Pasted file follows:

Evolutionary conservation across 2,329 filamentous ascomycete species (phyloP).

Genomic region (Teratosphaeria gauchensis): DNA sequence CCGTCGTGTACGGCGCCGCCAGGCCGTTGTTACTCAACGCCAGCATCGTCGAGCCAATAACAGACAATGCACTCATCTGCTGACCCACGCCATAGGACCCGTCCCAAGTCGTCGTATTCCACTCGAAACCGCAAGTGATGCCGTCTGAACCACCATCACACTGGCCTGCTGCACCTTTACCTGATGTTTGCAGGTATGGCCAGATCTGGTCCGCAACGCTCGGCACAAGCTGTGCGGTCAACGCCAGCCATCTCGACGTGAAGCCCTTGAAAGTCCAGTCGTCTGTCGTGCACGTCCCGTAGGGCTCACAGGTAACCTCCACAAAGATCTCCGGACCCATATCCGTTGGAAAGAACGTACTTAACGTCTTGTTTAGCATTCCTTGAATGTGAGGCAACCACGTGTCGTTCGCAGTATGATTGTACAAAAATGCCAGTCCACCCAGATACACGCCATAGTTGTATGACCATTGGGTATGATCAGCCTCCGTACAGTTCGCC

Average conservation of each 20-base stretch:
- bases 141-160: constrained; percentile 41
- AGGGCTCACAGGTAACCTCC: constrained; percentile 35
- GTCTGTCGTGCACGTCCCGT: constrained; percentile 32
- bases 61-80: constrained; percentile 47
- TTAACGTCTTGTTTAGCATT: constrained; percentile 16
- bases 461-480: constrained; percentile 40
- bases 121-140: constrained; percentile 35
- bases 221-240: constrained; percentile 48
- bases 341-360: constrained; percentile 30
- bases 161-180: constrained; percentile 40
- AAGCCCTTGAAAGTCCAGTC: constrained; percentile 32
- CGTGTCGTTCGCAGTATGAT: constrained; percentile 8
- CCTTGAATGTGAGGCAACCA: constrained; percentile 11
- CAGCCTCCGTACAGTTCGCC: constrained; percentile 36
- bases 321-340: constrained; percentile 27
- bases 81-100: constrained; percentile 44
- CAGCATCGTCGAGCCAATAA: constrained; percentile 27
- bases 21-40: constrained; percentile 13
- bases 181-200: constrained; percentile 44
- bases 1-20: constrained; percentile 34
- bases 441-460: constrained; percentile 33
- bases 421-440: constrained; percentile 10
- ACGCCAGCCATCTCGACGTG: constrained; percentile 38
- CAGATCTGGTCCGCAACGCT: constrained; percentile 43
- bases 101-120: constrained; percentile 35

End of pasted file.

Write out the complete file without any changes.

Evolutionary conservation across 2,329 filamentous ascomycete species (phyloP).

Genomic region (Teratosphaeria gauchensis): DNA sequence CCGTCGTGTACGGCGCCGCCAGGCCGTTGTTACTCAACGCCAGCATCGTCGAGCCAATAACAGACAATGCACTCATCTGCTGACCCACGCCATAGGACCCGTCCCAAGTCGTCGTATTCCACTCGAAACCGCAAGTGATGCCGTCTGAACCACCATCACACTGGCCTGCTGCACCTTTACCTGATGTTTGCAGGTATGGCCAGATCTGGTCCGCAACGCTCGGCACAAGCTGTGCGGTCAACGCCAGCCATCTCGACGTGAAGCCCTTGAAAGTCCAGTCGTCTGTCGTGCACGTCCCGTAGGGCTCACAGGTAACCTCCACAAAGATCTCCGGACCCATATCCGTTGGAAAGAACGTACTTAACGTCTTGTTTAGCATTCCTTGAATGTGAGGCAACCACGTGTCGTTCGCAGTATGATTGTACAAAAATGCCAGTCCACCCAGATACACGCCATAGTTGTATGACCATTGGGTATGATCAGCCTCCGTACAGTTCGCC

Average conservation of each 20-base stretch:
- bases 141-160: constrained; percentile 41
- AGGGCTCACAGGTAACCTCC: constrained; percentile 35
- GTCTGTCGTGCACGTCCCGT: constrained; percentile 32
- bases 61-80: constrained; percentile 47
- TTAACGTCTTGTTTAGCATT: constrained; percentile 16
- bases 461-480: constrained; percentile 40
- bases 121-140: constrained; percentile 35
- bases 221-240: constrained; percentile 48
- bases 341-360: constrained; percentile 30
- bases 161-180: constrained; percentile 40
- AAGCCCTTGAAAGTCCAGTC: constrained; percentile 32
- CGTGTCGTTCGCAGTATGAT: constrained; percentile 8
- CCTTGAATGTGAGGCAACCA: constrained; percentile 11
- CAGCCTCCGTACAGTTCGCC: constrained; percentile 36
- bases 321-340: constrained; percentile 27
- bases 81-100: constrained; percentile 44
- CAGCATCGTCGAGCCAATAA: constrained; percentile 27
- bases 21-40: constrained; percentile 13
- bases 181-200: constrained; percentile 44
- bases 1-20: constrained; percentile 34
- bases 441-460: constrained; percentile 33
- bases 421-440: constrained; percentile 10
- ACGCCAGCCATCTCGACGTG: constrained; percentile 38
- CAGATCTGGTCCGCAACGCT: constrained; percentile 43
- bases 101-120: constrained; percentile 35